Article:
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      Take Charge to combat bullying

      Ninety-seven girls are in the Take Charge program, which combats bullying and encourages healthy relationships.

      A 6th grader at Baldwin Intermediate described bullying as a big problem.

      Ninety-seven girls are in the Take Charge program, which combats bullying and encourages healthy relationships. Quanada, Baldwin Intermediate School, and the Girl Scouts of Central Illinois are all part of the program aimed at helping young girls gain the confidence to stand up for themselves.

      When Kayla Walker started the program three years ago, she said she was the target of bullying at school.

      "It helps out a lot because then you can relate to somebody, and somebody knows what you're going through," Walker said.

      Since she's started going to Take Charge, Kayla has been able to help other girls deal with situations where they were bullied. A big part of the the program is letting the girls decide what problems need discussed.

      "We really want this to be a girl-led group, so by giving them the power to talk about the topics they want to talk about, it gives them the control. Then they can trust us knowing that we're not telling them things, they're learning it because it's what they want to learn," Girl Scout Program Specialist Jessica Foster said.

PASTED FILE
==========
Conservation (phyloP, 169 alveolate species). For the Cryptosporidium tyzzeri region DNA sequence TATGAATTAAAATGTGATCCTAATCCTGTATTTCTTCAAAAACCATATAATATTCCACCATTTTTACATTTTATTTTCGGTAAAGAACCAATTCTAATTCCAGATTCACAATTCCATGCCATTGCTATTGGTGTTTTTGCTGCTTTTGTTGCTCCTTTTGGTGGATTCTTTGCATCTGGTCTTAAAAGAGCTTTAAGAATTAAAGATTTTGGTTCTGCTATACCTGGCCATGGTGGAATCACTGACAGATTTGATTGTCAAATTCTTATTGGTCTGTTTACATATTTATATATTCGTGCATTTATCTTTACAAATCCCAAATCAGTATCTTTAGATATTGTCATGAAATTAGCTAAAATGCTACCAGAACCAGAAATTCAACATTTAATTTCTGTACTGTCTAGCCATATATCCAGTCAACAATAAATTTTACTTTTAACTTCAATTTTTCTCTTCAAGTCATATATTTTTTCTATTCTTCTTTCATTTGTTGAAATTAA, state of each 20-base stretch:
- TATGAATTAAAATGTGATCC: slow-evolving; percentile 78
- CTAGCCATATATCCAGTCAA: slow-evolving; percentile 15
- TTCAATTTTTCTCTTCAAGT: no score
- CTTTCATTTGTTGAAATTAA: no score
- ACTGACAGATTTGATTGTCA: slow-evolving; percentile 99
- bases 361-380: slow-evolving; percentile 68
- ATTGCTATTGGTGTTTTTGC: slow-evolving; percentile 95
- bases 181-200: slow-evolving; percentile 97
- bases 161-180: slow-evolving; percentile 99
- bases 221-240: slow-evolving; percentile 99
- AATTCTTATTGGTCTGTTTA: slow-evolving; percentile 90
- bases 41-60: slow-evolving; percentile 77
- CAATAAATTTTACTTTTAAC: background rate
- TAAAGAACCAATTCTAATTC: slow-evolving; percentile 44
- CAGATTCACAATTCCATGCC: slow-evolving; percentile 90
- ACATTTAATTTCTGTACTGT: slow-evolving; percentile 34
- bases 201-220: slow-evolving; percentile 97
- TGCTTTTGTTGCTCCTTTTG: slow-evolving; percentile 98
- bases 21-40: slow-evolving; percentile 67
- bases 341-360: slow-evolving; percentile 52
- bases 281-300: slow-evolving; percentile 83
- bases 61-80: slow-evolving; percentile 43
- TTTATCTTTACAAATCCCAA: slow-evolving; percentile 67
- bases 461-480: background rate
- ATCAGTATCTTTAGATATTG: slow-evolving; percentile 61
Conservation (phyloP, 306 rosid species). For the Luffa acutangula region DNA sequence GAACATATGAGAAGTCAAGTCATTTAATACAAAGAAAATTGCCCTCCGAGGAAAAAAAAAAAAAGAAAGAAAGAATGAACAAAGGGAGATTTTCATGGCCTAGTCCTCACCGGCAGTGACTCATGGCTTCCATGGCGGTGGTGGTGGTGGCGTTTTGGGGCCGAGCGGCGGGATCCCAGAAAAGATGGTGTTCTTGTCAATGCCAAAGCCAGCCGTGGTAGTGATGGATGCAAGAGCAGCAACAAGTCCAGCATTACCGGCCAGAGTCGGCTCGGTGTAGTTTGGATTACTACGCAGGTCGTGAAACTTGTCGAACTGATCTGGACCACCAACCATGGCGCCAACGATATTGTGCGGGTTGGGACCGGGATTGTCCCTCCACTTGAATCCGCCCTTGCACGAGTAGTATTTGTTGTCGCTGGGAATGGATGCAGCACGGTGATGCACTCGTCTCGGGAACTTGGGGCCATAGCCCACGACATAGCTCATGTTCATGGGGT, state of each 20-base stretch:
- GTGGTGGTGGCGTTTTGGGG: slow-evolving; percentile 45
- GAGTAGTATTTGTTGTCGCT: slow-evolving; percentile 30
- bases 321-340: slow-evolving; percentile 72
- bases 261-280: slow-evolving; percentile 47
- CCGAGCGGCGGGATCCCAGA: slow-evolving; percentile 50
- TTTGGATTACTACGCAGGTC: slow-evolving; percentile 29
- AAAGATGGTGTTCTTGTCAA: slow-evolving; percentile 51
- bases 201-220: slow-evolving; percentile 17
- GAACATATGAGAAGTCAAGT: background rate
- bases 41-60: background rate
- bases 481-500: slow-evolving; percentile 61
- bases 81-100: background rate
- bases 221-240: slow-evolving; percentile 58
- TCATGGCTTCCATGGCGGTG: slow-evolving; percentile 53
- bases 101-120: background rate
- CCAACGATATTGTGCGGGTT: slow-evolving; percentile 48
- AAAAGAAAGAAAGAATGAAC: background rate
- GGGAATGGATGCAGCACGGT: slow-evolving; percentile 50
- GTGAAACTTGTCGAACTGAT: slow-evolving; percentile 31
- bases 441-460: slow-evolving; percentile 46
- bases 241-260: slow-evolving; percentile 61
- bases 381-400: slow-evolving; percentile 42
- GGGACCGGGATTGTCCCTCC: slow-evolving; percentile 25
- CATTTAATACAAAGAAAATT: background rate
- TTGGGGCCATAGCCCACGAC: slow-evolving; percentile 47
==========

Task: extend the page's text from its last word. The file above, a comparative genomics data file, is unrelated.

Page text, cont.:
Through videos, role playing, and discussion, these girls shape their ideas about friendship and confidence. Quanada is also part of the program, teaching girls healthy ways to resolve difficult situations as they get older.

      "This program is fantastic because it is targeting girls at a very crucial time in their development, and it's just really important for them to have this information so they can create those strong relationships, those healthy relationships so that as they grow and as they mature they can take those messages on," JJ Magliocco, a Violence Prevention Educator with Quanada said.

      For now, Take Charge has helped Kayla with a topic that comes up a lot at weekly meetings.

      "A lot about bullying just because it's a big problem here at Baldwin. I know i've been bullied so it's a lot of help talking about bullying how to deal with it," Walker said.

      Now that the program has been in affect for a few years, more girls at the school are prepared to deal with bullying.